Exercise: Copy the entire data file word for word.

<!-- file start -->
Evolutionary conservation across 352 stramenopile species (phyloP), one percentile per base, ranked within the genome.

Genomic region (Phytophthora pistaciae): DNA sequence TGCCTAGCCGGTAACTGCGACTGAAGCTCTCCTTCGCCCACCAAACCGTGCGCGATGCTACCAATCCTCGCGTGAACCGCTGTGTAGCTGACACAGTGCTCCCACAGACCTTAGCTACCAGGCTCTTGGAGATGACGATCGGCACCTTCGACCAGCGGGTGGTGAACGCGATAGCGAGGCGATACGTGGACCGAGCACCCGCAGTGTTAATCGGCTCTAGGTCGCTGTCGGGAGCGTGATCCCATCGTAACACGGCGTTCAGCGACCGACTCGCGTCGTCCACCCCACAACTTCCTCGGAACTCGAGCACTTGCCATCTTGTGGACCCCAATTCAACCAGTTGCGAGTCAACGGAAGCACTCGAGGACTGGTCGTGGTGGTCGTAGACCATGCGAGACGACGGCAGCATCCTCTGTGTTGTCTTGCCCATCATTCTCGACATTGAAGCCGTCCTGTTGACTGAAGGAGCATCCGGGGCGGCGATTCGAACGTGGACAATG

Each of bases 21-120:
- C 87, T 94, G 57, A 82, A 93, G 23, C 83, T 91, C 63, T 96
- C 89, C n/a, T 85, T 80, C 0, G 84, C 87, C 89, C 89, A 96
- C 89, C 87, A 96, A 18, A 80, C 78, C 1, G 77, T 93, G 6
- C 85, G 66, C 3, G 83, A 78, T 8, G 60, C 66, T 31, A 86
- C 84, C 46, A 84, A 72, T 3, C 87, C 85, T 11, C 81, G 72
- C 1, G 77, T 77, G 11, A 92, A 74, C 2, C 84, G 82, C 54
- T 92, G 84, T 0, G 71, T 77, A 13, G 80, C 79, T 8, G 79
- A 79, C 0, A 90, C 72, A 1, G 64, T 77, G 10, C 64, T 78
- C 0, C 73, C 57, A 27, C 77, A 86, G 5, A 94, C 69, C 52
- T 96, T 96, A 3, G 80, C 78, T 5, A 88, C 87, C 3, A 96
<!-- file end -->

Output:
Evolutionary conservation across 352 stramenopile species (phyloP), one percentile per base, ranked within the genome.

Genomic region (Phytophthora pistaciae): DNA sequence TGCCTAGCCGGTAACTGCGACTGAAGCTCTCCTTCGCCCACCAAACCGTGCGCGATGCTACCAATCCTCGCGTGAACCGCTGTGTAGCTGACACAGTGCTCCCACAGACCTTAGCTACCAGGCTCTTGGAGATGACGATCGGCACCTTCGACCAGCGGGTGGTGAACGCGATAGCGAGGCGATACGTGGACCGAGCACCCGCAGTGTTAATCGGCTCTAGGTCGCTGTCGGGAGCGTGATCCCATCGTAACACGGCGTTCAGCGACCGACTCGCGTCGTCCACCCCACAACTTCCTCGGAACTCGAGCACTTGCCATCTTGTGGACCCCAATTCAACCAGTTGCGAGTCAACGGAAGCACTCGAGGACTGGTCGTGGTGGTCGTAGACCATGCGAGACGACGGCAGCATCCTCTGTGTTGTCTTGCCCATCATTCTCGACATTGAAGCCGTCCTGTTGACTGAAGGAGCATCCGGGGCGGCGATTCGAACGTGGACAATG

Each of bases 21-120:
- C 87, T 94, G 57, A 82, A 93, G 23, C 83, T 91, C 63, T 96
- C 89, C n/a, T 85, T 80, C 0, G 84, C 87, C 89, C 89, A 96
- C 89, C 87, A 96, A 18, A 80, C 78, C 1, G 77, T 93, G 6
- C 85, G 66, C 3, G 83, A 78, T 8, G 60, C 66, T 31, A 86
- C 84, C 46, A 84, A 72, T 3, C 87, C 85, T 11, C 81, G 72
- C 1, G 77, T 77, G 11, A 92, A 74, C 2, C 84, G 82, C 54
- T 92, G 84, T 0, G 71, T 77, A 13, G 80, C 79, T 8, G 79
- A 79, C 0, A 90, C 72, A 1, G 64, T 77, G 10, C 64, T 78
- C 0, C 73, C 57, A 27, C 77, A 86, G 5, A 94, C 69, C 52
- T 96, T 96, A 3, G 80, C 78, T 5, A 88, C 87, C 3, A 96